Highlighted in the media, mass casualties inflicted by bombs raise the international profile of the insurgency and undermine popular support for a government many Iraqis feel cannot provide security.
After car bombs killed 35 children at the opening of a Baghdad sewage plant Sept. 30, many parents didn't blame those who set off the blasts, but rather U.S. troops for failing to protect the neighborhood and sparking general lawlessness by the invasion of Iraq in 2003.
Unleashed in the Islamic world over the past few decades after earlier use in Vietnam, Spain, Northern Ireland and elsewhere, vehicle bombs were inevitable in Iraq.
The first car bombs in Iraq, in August last year, struck the U.N. headquarters and Jordanian Embassy in Baghdad. By the end of 2003, at least 354 people had been killed by such attacks, says the Brookings Institution, which keeps track of car bombings that kill more than two people.
The attacks have escalated this year, with 1,077 killed through Oct. 9. The Washington-based research organization says that of 136 bombings so far this year, 87 were carried out by suicide attackers, who are not included in its casualty count.
The U.S. military says it is mounting a major effort to stop car bombers and to ferret out roadside explosives.
Around Baqouba, 35 miles north of Baghdad, the 141st Engineer Combat Battalion conducts at least two bomb-seeking patrols a day, seven days a week, in what is one of the most perilous jobs in Iraq. Theurer, a sergeant in the South Dakota National Guard unit, says two of the six men in his squad have been wounded by explosives.
``It's a lot easier to find IEDs than car bombs. Most of the car bombs find us,'' the Bismarck, N.D., native says as the patrol scouts a 6-mile stretch of highway that soldiers have dubbed ``IED Alley.''
A half dozen car bombs and some 35 roadside bombs have been detonated along that strip the last six months. A sign at both ends warns that any car left standing by the road for more than one hour may be destroyed by the U.S. military.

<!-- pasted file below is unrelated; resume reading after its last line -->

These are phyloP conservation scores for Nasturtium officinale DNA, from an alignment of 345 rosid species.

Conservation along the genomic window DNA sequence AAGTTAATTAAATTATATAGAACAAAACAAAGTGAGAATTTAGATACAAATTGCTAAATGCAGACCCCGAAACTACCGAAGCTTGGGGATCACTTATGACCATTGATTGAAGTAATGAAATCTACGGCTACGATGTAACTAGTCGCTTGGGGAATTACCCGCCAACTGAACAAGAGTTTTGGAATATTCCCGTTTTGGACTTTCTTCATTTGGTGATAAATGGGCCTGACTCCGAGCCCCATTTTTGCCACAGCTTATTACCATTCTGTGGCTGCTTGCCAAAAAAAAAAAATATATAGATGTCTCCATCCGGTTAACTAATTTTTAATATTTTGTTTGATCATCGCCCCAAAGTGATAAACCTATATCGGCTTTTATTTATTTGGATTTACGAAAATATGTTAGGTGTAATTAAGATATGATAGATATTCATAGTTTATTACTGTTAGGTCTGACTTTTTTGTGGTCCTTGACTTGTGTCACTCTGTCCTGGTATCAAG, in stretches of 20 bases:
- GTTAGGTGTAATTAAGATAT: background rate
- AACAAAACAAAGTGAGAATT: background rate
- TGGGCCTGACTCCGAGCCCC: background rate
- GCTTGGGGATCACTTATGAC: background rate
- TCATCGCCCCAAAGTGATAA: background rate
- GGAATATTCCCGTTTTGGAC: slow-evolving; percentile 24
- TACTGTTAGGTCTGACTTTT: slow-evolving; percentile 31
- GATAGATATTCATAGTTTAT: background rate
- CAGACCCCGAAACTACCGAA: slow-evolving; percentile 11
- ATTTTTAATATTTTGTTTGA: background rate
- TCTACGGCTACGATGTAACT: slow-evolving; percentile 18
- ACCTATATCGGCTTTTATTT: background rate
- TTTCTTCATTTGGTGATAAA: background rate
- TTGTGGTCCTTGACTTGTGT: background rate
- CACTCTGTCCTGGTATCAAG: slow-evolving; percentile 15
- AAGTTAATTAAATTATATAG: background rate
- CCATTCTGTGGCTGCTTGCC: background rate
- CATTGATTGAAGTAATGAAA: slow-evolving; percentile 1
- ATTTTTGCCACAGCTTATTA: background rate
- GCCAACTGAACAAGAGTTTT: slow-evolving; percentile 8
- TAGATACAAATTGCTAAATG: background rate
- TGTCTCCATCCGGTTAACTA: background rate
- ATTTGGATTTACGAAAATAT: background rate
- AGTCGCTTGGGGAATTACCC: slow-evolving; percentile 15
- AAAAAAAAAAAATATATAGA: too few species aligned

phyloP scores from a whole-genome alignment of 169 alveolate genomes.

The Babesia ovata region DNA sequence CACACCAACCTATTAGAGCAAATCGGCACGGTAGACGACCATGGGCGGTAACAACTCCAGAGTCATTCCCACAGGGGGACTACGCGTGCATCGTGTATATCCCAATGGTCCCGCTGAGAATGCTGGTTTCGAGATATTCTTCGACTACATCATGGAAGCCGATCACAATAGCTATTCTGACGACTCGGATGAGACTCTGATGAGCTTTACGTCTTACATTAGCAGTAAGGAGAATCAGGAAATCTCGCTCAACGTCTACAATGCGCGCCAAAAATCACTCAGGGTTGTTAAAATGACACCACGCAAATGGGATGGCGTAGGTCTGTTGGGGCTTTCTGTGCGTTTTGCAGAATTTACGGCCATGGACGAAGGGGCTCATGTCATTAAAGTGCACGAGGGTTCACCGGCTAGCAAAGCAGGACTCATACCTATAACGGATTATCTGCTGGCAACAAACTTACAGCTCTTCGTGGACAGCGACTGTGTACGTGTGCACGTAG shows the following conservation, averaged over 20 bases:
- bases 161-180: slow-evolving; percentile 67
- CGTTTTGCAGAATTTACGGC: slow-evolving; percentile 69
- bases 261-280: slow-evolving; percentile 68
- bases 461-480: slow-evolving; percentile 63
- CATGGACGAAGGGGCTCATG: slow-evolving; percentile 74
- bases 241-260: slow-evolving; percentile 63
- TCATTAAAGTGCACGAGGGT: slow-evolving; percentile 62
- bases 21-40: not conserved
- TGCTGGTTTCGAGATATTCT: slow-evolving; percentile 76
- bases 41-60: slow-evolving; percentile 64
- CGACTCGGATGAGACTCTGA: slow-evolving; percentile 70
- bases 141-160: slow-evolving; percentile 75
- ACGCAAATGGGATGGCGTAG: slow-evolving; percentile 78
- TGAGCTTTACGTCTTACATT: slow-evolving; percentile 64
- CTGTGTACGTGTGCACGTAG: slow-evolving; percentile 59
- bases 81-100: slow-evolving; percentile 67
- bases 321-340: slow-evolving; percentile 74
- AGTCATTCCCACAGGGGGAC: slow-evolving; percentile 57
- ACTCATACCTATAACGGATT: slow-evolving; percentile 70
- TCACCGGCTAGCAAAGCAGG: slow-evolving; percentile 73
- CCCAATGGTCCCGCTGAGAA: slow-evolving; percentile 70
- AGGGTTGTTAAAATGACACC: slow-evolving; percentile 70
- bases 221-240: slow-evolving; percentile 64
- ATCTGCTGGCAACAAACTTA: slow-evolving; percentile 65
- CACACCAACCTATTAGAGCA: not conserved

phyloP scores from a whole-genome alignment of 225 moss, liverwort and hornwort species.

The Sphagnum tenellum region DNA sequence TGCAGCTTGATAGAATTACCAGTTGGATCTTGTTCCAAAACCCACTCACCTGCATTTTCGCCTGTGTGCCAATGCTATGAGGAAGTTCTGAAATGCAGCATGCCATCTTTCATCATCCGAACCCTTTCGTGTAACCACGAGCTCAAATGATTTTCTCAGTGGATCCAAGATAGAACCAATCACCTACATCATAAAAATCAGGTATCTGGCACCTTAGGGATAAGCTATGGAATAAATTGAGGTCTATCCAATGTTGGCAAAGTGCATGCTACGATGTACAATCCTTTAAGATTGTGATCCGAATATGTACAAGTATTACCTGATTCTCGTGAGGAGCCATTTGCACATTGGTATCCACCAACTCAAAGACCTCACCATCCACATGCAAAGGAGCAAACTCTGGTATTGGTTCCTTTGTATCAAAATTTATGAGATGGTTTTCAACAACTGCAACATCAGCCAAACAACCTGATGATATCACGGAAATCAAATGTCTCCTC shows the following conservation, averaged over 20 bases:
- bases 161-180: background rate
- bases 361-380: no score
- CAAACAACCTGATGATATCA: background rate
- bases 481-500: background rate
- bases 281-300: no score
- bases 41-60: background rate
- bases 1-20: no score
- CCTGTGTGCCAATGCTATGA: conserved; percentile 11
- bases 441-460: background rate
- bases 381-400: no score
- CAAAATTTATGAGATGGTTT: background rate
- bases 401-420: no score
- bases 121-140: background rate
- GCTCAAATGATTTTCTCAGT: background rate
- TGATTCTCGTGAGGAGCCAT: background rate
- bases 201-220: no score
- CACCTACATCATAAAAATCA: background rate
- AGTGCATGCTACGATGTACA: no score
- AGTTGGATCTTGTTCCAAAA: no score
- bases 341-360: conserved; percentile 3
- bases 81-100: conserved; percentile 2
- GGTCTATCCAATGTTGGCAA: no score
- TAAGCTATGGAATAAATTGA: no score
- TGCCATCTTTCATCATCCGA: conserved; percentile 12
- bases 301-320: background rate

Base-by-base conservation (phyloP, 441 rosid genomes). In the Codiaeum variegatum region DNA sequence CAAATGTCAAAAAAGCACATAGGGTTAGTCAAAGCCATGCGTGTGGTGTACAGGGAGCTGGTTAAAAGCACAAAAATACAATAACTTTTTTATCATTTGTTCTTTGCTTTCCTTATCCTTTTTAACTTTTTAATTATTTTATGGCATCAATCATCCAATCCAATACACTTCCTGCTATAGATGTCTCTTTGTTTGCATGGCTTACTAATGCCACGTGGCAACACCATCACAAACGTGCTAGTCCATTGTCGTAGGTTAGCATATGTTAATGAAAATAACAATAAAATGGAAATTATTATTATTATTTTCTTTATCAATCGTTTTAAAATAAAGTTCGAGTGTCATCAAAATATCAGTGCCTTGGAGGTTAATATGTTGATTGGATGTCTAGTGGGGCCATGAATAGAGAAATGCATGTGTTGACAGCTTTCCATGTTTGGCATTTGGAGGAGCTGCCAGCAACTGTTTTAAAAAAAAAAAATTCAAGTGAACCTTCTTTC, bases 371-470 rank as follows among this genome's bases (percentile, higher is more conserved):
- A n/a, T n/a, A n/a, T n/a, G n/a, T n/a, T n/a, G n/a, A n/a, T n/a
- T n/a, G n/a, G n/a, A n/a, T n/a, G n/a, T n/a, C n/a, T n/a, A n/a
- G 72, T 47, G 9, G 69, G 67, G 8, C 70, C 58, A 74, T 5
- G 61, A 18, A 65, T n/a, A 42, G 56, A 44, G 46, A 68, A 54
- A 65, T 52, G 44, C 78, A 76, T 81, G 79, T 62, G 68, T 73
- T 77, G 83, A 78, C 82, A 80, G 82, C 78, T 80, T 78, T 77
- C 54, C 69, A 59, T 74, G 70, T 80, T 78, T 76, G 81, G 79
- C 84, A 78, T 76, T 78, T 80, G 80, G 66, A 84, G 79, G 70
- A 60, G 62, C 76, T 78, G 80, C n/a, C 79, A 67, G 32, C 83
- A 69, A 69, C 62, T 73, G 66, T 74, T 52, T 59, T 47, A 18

There is little technological wizardry available to detect car bombs, says Theurer, who has a small crucifix dangling above the dashboard of his Humvee.
Some checkpoints have X-ray machines to scan vehicles and a video-equipped robot can be called up to peer into a suspicious car. But out on the road, the best defense against VBIEDs is largely experience, eyesight and instinct, he said.
The patrols are on the lookout for certain aging car models, vehicles with low riding back ends, cars that try to get close to vehicles as they pass a military convoy or just a driver's darting, shifty look.
``Often it's one soldier's decision _ a 19-year-old sitting behind a .50-caliber machine gun in a Humvee in 110-degree weather making a decision in five seconds,'' said Talarico, the engineer captain.
In one incident, he recalled, a remotely detonated car bomb went off at a traffic circle near Baqouba two months ago. As U.S. troops moved in to cordon the area, a young soldier spotted a nervous-looking driver trying to get a stalled, decrepit car moving. Within moments the soldier fired, turning the car and suicide bomber into a cauldron of flames and flying metal.
``The insurgents are always looking for new avenues of attack,'' Talarico says, then adds an ominous note: ``What we have to find out is what comes after the VBIEDs.''